1. Mr Meldon became aware of the Statesman through an advertisement placed by Mr McKean and viewed and test drove the vehicle on 20 November 2021. The test drive was brief as there was little fuel in the vehicle.
    2. Following the test drive, Mr Meldon agreed with Mr McKean to purchase the vehicle for $7,750; they “shook on the deal”; and Mr McKean also agreed to arrange a further six months registration. Mr Meldon paid a $250 deposit in cash and Mr McKean issued a receipt.
    3. On 22 November 2021, through an exchange of text messages, Mr McKean advised that six months registration would cost $624.65, which Mr Meldon agreed to pay, taking the total price for the registered vehicle to $8,403.20.
    4. Mr Meldon paid the amount of $8,403.20 for the vehicle on 24 November 2021.
    5. On 27 November 2021, Mr Meldon returned to Mr McKean’s premises to collect the vehicle and at this time signed a contract and cooling off document. During this time, Mr McKean “just kept going on and on about how good the engine was in the car”.
    6. Before he collected the vehicle, Mr Meldon arranged insurance cover.
    7. After collecting the vehicle, it had travelled less than 25 kilometres when it broke down.
    8. Mr Meldon called Mr McKean who arranged a tow truck to pick up the vehicle which Mr McKean arranged to be taken to a mechanic nominated by Mr McKean. Subsequently, Mr McKean advised the mechanic had removed the engine which was being taken to a repairer for a rebuild.
    9. Mr Meldon continued to follow up Mr McKean who eventually, on 17 February 2022, advised Mr Meldon that he was looking at the prospect of bankruptcy. Mr Meldon asked for his money back which Mr McKean said would not happen.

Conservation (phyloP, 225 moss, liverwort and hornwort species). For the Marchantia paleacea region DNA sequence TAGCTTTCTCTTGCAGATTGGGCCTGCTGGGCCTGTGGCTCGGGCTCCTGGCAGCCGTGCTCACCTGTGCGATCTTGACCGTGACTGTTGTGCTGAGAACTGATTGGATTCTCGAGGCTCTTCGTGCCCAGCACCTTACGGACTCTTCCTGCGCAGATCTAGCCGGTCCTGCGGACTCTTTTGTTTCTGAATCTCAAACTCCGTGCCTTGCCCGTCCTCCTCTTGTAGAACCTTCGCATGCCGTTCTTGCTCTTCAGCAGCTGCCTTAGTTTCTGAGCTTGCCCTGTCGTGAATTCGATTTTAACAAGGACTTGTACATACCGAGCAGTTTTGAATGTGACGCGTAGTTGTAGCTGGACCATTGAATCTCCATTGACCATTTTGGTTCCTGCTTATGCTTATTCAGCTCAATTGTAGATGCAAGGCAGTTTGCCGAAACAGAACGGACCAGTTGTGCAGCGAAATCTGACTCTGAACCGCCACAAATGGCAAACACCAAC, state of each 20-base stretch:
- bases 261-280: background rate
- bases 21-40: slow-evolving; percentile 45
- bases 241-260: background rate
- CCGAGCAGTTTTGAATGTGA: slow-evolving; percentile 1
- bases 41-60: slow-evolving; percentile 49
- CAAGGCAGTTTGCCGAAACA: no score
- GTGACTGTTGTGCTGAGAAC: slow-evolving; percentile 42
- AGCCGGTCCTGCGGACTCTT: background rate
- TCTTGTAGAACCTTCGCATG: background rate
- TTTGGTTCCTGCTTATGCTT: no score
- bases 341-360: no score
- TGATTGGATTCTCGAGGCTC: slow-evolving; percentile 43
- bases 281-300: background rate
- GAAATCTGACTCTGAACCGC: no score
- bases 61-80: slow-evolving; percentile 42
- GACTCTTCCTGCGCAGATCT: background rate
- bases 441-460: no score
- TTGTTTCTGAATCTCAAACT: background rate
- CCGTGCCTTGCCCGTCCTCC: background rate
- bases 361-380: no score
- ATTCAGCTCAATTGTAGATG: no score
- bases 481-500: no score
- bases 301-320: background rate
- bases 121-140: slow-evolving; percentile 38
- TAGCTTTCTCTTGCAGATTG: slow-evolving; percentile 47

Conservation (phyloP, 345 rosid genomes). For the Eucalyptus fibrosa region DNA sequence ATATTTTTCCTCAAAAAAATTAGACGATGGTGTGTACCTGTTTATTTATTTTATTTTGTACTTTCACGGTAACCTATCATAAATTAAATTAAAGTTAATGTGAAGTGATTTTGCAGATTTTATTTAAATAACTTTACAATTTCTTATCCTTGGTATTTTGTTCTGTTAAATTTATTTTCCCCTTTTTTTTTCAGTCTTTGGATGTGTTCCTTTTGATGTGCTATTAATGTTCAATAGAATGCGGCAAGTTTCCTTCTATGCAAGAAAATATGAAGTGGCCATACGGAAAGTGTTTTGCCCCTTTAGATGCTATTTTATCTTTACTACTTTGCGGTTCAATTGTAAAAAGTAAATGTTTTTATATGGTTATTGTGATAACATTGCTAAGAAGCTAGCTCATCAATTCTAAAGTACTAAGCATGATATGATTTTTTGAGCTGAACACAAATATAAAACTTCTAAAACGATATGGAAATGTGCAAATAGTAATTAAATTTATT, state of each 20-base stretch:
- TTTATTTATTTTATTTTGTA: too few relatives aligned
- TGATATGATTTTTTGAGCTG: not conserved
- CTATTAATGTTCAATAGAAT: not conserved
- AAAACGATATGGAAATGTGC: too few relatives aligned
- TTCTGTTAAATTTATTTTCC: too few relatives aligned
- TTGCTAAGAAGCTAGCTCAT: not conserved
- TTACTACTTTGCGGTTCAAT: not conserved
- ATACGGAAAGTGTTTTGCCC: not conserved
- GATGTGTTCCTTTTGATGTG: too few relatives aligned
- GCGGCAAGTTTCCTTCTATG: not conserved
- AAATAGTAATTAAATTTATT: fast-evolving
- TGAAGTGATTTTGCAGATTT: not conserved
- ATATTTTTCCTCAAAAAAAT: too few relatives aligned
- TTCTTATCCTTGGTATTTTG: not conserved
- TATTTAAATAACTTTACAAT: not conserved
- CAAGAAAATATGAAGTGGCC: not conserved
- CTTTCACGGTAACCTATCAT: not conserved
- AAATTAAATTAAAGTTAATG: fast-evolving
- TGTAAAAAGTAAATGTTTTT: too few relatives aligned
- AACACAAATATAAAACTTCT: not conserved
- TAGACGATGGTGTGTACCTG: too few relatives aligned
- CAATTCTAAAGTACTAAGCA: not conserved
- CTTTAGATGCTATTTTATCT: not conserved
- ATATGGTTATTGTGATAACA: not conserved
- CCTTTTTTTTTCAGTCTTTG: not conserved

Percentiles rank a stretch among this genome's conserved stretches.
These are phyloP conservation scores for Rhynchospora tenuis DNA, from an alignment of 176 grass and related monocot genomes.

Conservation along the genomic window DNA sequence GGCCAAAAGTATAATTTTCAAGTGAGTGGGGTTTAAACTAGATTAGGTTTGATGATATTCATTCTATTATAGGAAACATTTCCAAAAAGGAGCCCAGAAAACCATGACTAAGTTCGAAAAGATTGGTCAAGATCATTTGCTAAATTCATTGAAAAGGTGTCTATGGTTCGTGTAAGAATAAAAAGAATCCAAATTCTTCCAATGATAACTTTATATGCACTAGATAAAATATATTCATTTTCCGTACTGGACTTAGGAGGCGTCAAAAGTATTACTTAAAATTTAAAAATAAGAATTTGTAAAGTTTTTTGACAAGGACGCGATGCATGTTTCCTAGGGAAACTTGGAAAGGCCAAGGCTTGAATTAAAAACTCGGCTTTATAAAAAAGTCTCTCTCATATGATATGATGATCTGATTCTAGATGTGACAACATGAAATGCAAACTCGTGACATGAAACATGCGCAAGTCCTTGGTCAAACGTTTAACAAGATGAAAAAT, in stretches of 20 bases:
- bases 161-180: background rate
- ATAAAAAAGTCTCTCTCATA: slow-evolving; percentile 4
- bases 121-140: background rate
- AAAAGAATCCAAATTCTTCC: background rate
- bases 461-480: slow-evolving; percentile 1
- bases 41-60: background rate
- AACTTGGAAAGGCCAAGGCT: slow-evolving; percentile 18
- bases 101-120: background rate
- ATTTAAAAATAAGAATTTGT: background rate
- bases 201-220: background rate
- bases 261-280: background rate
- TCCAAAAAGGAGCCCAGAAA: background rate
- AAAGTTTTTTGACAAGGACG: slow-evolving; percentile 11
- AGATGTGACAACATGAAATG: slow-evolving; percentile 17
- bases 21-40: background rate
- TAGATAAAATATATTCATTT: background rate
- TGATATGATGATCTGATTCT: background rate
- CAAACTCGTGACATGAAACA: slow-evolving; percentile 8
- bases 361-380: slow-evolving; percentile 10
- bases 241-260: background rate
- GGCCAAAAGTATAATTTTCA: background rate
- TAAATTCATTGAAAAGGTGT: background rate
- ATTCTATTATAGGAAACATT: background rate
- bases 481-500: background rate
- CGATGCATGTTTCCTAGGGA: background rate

10. The mechanic subsequently told Mr Meldon the engine was in parts and the vehicle could not be driven. He also said Mr McKean owed him money and he would not be carrying out any further work on the vehicle.
    11. In April 2022, the OFT advised Mr Meldon that Mr McKean had advised that, although he was originally prepared to honour the statutory warranty, the repairer had advised the issues were caused by “misuse or negligence”. There is no evidence to support this assertion apparently made for the first time some months after the vehicle broke down.
    12. Mr McKean became bankrupt on 8 March 2022;
    13. In May 2022, Mr Meldon discovered that the registration had not been transferred into his name as Mr McKean had indicated had occurred before Mr Meldon picked up the vehicle.

Legislative framework

  1. [8]
    Section 82 of the AFA Act sets out the circumstances in which a person may make a claim against the claim fund.
  2. [9]
    Section 82(1)(d) relevantly provides:

A person may claim against the fund if the person suffers financial loss because of the happening of any of the following events–

. . .

  1. (d)
    the contravention by a relevant person of the following provisions of the Motor Dealers and Chattel Auctioneers Act 2014-

. . .

  • section 216;
  1. [10]
    A “relevant person” is defined for this purpose in s 80 as:
  1. (a)
    an agent;
  2. (b)
    an agent’s employee or agent, or a person carrying on business with the agent;
  3. (c)
    a person having charge or control, or apparent charge or control, of an agent’s registered office or business.
  1. [11]
    Section 216 of the Motor Dealers and Chattel Auctioneers Act 2014 (Qld) (‘MDCA Act’) in turn relevantly provides:
  1. (1)
    A licensee or motor salesperson must not represent in any way to someone else anything that is false or misleading about the sale or auction of goods.